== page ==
The effects of indomethacin on intracranial pressure, cerebral blood flow and cerebral metabolism in patients with severe head injury and intracranial hypertension
- Cite this article as:
- Jensen, K., Öhrström, J., Cold, G.E. et al. Acta neurochir (1991) 108: 116. doi:10.1007/BF01418518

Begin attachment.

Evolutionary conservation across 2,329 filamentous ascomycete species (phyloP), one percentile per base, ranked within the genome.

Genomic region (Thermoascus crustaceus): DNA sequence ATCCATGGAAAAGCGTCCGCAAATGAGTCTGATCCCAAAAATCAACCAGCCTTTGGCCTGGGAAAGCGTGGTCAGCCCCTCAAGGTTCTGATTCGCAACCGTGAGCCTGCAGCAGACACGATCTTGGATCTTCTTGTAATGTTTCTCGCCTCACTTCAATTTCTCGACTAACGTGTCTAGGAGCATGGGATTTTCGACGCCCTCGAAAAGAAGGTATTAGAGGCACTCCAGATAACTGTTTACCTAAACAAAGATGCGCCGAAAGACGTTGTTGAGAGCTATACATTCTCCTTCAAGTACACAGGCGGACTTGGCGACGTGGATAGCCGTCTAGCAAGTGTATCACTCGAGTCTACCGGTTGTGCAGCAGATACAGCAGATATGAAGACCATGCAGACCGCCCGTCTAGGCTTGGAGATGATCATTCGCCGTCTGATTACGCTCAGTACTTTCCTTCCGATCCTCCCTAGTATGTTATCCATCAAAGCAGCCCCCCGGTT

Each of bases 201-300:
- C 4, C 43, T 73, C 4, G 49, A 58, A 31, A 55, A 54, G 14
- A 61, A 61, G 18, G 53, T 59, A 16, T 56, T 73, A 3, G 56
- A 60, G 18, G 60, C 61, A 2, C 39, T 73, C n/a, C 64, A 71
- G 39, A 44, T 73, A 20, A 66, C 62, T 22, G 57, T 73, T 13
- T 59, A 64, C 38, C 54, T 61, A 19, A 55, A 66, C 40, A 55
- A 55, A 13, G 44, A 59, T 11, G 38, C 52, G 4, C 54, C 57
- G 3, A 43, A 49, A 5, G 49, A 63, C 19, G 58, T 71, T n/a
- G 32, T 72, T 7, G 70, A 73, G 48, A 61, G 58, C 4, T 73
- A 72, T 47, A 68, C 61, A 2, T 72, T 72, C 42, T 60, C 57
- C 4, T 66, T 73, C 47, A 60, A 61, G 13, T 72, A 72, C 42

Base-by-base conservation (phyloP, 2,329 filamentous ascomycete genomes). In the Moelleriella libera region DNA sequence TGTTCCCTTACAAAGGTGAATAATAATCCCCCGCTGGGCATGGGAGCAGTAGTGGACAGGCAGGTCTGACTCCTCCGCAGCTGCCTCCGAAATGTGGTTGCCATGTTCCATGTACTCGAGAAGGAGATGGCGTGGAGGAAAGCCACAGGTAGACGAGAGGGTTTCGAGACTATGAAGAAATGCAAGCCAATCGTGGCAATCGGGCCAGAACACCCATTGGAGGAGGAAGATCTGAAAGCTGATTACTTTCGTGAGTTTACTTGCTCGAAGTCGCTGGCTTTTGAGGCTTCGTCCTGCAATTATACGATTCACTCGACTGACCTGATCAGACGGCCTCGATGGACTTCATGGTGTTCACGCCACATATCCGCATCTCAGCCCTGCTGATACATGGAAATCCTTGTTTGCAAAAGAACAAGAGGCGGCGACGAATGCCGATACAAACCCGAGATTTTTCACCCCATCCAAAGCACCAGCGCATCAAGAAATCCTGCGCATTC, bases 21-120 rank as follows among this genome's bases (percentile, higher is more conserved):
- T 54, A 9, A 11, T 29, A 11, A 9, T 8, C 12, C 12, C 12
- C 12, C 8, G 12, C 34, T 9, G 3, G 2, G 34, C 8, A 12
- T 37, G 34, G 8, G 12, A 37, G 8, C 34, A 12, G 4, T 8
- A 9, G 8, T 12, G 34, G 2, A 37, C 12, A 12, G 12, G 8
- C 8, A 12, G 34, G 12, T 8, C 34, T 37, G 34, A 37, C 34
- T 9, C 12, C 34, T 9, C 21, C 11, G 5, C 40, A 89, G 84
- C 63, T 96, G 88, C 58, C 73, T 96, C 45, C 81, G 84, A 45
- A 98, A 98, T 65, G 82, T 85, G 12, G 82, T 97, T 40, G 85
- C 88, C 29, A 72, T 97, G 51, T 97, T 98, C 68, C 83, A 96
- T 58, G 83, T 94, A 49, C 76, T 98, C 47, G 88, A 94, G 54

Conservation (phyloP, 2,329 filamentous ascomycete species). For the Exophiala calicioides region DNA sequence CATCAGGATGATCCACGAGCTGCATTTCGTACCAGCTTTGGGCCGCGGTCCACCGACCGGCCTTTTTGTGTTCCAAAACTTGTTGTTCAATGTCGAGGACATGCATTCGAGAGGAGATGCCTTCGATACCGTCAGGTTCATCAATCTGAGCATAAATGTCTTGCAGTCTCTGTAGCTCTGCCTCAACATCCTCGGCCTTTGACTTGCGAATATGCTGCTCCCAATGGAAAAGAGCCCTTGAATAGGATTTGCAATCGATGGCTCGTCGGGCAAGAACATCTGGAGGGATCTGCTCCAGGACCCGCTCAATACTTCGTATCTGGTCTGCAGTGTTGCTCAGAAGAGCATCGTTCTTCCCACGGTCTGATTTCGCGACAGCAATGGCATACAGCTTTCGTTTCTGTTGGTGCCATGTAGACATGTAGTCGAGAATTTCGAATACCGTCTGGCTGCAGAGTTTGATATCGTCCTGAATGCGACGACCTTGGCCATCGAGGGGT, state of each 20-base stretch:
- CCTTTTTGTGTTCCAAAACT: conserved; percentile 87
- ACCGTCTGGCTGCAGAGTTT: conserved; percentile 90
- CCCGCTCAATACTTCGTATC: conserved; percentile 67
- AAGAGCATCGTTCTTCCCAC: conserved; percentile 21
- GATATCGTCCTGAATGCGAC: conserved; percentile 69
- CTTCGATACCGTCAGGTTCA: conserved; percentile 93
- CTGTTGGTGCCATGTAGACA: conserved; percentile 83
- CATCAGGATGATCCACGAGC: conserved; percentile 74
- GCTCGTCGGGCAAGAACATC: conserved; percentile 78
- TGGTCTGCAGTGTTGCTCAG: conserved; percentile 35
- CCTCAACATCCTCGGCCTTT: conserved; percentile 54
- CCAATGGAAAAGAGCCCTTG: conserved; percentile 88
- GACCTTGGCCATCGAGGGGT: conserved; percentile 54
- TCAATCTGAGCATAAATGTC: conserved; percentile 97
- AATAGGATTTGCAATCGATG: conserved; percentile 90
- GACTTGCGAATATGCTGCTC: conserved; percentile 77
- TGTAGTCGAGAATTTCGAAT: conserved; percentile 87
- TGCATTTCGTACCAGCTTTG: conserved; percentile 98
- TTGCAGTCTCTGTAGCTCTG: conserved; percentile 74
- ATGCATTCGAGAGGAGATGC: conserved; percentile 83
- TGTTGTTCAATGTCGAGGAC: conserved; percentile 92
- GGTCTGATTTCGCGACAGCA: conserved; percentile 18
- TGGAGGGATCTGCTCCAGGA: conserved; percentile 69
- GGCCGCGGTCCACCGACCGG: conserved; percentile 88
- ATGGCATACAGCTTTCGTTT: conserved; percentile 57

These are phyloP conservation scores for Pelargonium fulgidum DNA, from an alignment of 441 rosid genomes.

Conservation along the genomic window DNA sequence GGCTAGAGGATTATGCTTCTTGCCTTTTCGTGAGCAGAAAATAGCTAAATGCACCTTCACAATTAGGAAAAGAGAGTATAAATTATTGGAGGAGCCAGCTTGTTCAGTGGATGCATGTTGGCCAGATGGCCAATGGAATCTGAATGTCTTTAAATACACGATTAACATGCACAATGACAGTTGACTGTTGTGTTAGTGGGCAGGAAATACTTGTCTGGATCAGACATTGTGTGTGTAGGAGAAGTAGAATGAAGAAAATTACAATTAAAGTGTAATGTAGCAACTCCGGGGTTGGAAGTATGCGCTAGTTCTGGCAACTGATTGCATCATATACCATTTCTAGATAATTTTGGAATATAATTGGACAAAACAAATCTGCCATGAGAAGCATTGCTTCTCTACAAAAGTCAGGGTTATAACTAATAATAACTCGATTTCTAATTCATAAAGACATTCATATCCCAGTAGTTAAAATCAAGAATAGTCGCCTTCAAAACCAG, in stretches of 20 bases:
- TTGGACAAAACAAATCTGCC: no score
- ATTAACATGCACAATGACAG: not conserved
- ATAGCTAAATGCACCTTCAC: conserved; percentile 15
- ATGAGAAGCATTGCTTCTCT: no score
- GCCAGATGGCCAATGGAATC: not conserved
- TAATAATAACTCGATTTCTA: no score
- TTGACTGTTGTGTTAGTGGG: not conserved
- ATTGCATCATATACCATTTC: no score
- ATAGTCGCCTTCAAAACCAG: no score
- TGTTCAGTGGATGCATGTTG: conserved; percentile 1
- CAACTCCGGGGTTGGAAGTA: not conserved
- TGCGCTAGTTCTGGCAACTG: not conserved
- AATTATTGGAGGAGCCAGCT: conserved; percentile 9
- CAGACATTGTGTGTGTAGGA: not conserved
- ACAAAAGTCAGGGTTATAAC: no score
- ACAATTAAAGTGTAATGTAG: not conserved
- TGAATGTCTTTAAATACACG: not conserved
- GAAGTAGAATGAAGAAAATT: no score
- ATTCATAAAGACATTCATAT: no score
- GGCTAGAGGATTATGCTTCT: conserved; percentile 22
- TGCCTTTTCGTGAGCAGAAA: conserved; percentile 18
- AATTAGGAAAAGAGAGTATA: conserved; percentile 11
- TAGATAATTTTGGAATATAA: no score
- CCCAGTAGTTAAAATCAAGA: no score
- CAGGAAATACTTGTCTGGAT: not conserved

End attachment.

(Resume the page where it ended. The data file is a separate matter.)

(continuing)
In five head-injured patients with cerebral contusion and oedema in whom it was not possible to control intracranial pressure (ICP) (ICP>20 mmHg) by artificial hyperventilation (PaCO2 level 3.5–4.0 kPa) and barbiturate sedation, indomethacin was used as a vasoconstrictor drug. In all patients, indomethacin (a bolus injection of 30 mg, followed by 30 mg/h for seven hours) reduced ICP below 20 mmHg for several hours. Studies of cerebral circulation and metabolism during indomethacin treatment showed a decrease in CBF at 2h. After 7h, ICP remained below 20 mmHg in three patients, and these still had reduced CBF. In the other patients a return of ICP and CBF to pretreatment levels was observed. In all patients indomethacin treatment was followed by a fall in rectal temperature. These results suggest that indomethacin due to its cerebral vasoconstrictor and antipyretic effect should be considered as an alternative for treatment of ICP-hypertension in head-injured patients.